Reality Bites: Last Comic Standing 3 - Episode 2
by Rachel Jaffe
Published: September 1, 2004
Last night, five comics from Season One of Last Comic Standing (selected by the cast of Season Two) and five comics from Season Two of Last Comic Standing (selected by the cast of Season One) performed, and America voted for their favorite comics. This week's show started with Jay Mohr letting us know which team received the most votes (and, therefore, which cast received a $50,000 prize). I would have said that Season One had the stronger team, but the winning team was actually Season Two. That's a bad omen for the Season One cast, because if a team consisting of four of their top five and a favorite early evictee can't beat a mixed team of Season Two, they're not likely to win any of the team competitions.
Tonight, the "other" comics -- those not selected to perform last night -- took to the stage and competed. I'm not sure if the comics knew that they were, in essence, selecting for two competitions when they made their choices. On the one hand, I'd sort of liked the thought of possibly forcing one comic to come up with new material every week; on the other hand, this at least makes sure that we see everybody perform, which makes for better balance in the show and helps when it comes time for the audience to ultimately select this season's Last Comic Standing.
Tere Joyce (Season One)
In the first season, Tere was best known for a spikey, Statue-of-Liberty-esque hairstyle. This season, Tere's hair is more normal, which allows for better focus on her comedy. Her first season material focused on being an air-head and neurotic. Her material tonight tended towards dippy, sexy material, such as her outraged rejoinder to a man who thought she was a hooker, "I give it up for free!" On the one hand, she's not really sex kitten enough to make the stuff believable. On the other hand, comedy isn't necessarily about what's realistic, is it? She hasn't improved as much as I'd hoped she would last season, but she's not as bad as she was at her first audition, and I thought this set was passable. Overall grade: C+.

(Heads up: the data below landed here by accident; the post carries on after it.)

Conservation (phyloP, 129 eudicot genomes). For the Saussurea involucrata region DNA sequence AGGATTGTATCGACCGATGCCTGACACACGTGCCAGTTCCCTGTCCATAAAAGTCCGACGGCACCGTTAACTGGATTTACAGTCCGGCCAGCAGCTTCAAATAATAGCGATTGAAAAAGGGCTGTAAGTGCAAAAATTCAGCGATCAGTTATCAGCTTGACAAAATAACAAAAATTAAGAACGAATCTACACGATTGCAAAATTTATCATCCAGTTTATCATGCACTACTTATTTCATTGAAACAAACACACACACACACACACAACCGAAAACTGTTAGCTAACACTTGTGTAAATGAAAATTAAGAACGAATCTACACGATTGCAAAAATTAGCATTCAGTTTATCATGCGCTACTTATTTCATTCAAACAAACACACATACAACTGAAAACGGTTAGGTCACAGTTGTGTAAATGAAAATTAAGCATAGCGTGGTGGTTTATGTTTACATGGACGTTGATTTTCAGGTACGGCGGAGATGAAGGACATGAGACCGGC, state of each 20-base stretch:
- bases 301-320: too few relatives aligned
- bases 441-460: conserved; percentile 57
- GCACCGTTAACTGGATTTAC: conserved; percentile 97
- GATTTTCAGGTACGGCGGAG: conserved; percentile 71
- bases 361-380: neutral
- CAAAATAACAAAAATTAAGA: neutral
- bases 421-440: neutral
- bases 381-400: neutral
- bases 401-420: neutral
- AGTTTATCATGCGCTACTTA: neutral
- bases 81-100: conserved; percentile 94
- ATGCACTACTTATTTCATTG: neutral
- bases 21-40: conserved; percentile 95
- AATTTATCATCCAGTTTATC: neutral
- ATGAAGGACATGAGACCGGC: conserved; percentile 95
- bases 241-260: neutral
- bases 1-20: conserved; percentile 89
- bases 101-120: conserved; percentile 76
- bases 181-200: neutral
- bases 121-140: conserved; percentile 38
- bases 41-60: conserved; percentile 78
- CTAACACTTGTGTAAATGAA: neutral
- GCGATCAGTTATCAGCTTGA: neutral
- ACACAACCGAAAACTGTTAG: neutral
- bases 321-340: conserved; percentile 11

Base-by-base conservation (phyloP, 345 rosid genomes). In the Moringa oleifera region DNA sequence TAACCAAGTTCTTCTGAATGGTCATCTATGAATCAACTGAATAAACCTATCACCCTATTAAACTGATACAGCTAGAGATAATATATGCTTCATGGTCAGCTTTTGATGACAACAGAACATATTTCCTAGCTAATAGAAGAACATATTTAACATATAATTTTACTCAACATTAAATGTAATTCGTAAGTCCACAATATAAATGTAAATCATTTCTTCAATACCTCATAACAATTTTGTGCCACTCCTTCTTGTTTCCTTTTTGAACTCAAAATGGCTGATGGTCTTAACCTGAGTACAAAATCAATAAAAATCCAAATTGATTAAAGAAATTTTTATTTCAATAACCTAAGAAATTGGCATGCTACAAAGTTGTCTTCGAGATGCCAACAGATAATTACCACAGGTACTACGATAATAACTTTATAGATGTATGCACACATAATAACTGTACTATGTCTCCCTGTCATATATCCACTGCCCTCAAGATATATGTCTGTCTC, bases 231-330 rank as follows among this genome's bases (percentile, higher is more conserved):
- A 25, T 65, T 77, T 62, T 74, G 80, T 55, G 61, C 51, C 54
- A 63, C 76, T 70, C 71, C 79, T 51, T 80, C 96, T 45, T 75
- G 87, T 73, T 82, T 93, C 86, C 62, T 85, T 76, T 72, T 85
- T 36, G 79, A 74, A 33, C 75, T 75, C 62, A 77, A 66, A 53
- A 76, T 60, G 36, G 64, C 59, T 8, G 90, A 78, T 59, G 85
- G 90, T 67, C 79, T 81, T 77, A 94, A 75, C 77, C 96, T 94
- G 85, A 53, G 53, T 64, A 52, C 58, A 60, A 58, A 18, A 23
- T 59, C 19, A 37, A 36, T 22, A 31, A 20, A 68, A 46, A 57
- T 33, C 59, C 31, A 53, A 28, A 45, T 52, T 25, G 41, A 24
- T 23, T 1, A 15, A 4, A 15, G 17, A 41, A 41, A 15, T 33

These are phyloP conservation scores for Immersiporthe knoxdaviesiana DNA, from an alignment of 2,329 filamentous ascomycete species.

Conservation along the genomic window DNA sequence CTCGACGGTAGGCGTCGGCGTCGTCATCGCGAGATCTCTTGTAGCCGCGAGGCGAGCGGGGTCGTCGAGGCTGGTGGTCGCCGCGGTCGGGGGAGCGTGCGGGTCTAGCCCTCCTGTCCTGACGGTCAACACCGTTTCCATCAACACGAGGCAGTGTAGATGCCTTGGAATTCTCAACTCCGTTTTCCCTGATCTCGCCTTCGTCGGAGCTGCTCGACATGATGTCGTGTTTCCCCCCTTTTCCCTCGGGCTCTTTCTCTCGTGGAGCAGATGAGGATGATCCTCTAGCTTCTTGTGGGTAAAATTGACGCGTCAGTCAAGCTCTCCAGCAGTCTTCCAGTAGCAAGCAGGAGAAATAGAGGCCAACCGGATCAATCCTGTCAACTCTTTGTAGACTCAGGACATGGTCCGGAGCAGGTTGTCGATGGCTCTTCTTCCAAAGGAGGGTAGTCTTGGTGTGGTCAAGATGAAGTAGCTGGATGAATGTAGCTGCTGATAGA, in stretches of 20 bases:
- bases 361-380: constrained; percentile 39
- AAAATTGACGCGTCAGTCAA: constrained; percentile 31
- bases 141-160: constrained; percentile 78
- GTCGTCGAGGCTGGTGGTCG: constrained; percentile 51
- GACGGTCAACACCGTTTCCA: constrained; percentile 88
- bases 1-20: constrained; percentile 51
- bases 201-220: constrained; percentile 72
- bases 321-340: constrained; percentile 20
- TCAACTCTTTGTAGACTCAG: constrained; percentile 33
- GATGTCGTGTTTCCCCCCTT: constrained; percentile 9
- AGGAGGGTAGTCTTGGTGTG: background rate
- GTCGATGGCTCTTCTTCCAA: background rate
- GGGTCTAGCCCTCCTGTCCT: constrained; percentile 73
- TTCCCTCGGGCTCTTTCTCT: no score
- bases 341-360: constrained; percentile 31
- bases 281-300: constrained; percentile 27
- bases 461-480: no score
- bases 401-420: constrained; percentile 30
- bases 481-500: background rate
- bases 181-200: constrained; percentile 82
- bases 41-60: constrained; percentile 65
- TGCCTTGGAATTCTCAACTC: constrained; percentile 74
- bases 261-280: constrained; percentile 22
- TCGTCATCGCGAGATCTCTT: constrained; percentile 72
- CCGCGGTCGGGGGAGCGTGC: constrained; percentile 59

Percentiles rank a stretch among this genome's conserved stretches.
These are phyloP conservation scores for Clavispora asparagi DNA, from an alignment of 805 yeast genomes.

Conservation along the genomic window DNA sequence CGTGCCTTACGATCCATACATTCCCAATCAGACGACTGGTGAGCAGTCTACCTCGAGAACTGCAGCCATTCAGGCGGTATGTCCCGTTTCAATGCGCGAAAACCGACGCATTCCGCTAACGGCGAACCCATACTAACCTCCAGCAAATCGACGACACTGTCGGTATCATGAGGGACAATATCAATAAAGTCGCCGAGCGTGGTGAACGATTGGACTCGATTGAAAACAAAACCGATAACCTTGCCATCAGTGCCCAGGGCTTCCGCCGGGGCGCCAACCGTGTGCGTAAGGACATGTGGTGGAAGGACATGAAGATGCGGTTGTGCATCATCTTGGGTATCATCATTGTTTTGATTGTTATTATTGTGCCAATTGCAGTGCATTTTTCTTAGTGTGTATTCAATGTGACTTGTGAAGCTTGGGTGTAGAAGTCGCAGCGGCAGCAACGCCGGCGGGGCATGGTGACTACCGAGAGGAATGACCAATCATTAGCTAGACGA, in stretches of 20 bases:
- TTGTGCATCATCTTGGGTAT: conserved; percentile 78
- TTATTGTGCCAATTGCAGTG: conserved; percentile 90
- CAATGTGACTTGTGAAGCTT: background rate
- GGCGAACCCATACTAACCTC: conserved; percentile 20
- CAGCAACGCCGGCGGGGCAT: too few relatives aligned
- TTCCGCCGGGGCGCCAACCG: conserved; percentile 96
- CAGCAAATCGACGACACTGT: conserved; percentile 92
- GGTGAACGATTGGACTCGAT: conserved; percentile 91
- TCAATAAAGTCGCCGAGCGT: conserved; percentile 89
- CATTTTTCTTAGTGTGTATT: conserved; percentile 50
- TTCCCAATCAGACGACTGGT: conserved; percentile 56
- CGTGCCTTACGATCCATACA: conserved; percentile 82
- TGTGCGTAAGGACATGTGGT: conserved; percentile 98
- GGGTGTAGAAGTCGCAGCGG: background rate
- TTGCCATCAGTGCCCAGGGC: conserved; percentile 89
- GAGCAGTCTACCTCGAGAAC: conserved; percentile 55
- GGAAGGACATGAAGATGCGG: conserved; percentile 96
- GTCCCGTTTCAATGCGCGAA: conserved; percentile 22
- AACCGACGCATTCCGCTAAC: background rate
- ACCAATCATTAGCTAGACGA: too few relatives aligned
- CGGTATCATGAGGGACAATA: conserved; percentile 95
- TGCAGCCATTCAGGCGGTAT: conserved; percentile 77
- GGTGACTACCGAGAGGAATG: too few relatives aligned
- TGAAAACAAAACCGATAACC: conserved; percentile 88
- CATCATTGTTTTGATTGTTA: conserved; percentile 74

Jay London (Season Two)
Jay London gave the same act he's always given -- "Thank you." Clever word play. "It's almost over." Clever word play. Cle-ver word ... ? Clever word play. "Thank you." As usual, there was material I laughed at, such as his opening. "Today I videotaped my hair. Tonight I'm going to look at the highlights." But the self-deprecation -- even at variance to the crowd's actual reaction -- and the sameness of his set in form (even as the actual lines change) grates on me more and more every time I see him. His material averages to solid B (lots of As, lots of Cs), but factoring in performance, and admittedly biased from having seen him perform many times in Last Comic Standing Two ... Overall grade: C-.
Rob Cantrell (Season One)
Rob is a bit more clean-cut than he was in Season One, and his material is more accessible. His opening material was the strongest, about a new girlfriend who will only have sex in missionary style, "which means we got to go door to door, do it in front of strangers, and tell them our way is the only way you can do it." I also liked his line about money talking -- "all it ever says to me is 'see ya, bitch!'" All more accessible than his talk about "fronkeys," and he didn't step on his material with the audience as he did in the first season, but he also didn't have the unexpected depth to his comedy that his riff on strip clubs did last season. Overall grade: B-.